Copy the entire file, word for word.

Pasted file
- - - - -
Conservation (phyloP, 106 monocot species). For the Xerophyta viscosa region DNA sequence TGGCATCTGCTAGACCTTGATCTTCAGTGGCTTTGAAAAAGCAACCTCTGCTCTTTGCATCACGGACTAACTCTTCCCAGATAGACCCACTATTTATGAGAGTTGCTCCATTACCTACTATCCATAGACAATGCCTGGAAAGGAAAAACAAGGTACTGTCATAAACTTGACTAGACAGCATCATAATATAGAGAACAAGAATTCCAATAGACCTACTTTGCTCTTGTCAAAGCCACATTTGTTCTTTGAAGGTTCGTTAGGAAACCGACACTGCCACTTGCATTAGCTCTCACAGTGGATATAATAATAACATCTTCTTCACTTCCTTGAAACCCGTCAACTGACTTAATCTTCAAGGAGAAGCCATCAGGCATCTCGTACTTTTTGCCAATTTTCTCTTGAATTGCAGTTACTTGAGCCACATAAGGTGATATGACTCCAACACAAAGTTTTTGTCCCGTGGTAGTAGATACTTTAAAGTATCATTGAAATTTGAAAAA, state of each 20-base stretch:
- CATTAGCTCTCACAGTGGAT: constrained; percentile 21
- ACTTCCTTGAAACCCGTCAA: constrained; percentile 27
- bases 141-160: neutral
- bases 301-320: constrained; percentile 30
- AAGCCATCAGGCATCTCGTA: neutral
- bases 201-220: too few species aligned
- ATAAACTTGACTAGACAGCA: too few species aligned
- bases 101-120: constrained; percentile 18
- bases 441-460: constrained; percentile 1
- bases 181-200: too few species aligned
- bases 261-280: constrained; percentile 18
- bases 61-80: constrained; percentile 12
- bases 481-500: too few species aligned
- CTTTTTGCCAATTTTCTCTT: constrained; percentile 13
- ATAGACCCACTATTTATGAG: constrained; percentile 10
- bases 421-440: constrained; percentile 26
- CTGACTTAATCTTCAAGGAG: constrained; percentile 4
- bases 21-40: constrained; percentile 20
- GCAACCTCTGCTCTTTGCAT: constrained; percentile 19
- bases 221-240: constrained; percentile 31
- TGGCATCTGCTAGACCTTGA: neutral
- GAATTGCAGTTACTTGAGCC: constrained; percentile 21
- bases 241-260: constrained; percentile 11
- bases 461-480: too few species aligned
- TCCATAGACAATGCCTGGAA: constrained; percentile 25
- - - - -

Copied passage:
Conservation (phyloP, 106 monocot species). For the Xerophyta viscosa region DNA sequence TGGCATCTGCTAGACCTTGATCTTCAGTGGCTTTGAAAAAGCAACCTCTGCTCTTTGCATCACGGACTAACTCTTCCCAGATAGACCCACTATTTATGAGAGTTGCTCCATTACCTACTATCCATAGACAATGCCTGGAAAGGAAAAACAAGGTACTGTCATAAACTTGACTAGACAGCATCATAATATAGAGAACAAGAATTCCAATAGACCTACTTTGCTCTTGTCAAAGCCACATTTGTTCTTTGAAGGTTCGTTAGGAAACCGACACTGCCACTTGCATTAGCTCTCACAGTGGATATAATAATAACATCTTCTTCACTTCCTTGAAACCCGTCAACTGACTTAATCTTCAAGGAGAAGCCATCAGGCATCTCGTACTTTTTGCCAATTTTCTCTTGAATTGCAGTTACTTGAGCCACATAAGGTGATATGACTCCAACACAAAGTTTTTGTCCCGTGGTAGTAGATACTTTAAAGTATCATTGAAATTTGAAAAA, state of each 20-base stretch:
- CATTAGCTCTCACAGTGGAT: constrained; percentile 21
- ACTTCCTTGAAACCCGTCAA: constrained; percentile 27
- bases 141-160: neutral
- bases 301-320: constrained; percentile 30
- AAGCCATCAGGCATCTCGTA: neutral
- bases 201-220: too few species aligned
- ATAAACTTGACTAGACAGCA: too few species aligned
- bases 101-120: constrained; percentile 18
- bases 441-460: constrained; percentile 1
- bases 181-200: too few species aligned
- bases 261-280: constrained; percentile 18
- bases 61-80: constrained; percentile 12
- bases 481-500: too few species aligned
- CTTTTTGCCAATTTTCTCTT: constrained; percentile 13
- ATAGACCCACTATTTATGAG: constrained; percentile 10
- bases 421-440: constrained; percentile 26
- CTGACTTAATCTTCAAGGAG: constrained; percentile 4
- bases 21-40: constrained; percentile 20
- GCAACCTCTGCTCTTTGCAT: constrained; percentile 19
- bases 221-240: constrained; percentile 31
- TGGCATCTGCTAGACCTTGA: neutral
- GAATTGCAGTTACTTGAGCC: constrained; percentile 21
- bases 241-260: constrained; percentile 11
- bases 461-480: too few species aligned
- TCCATAGACAATGCCTGGAA: constrained; percentile 25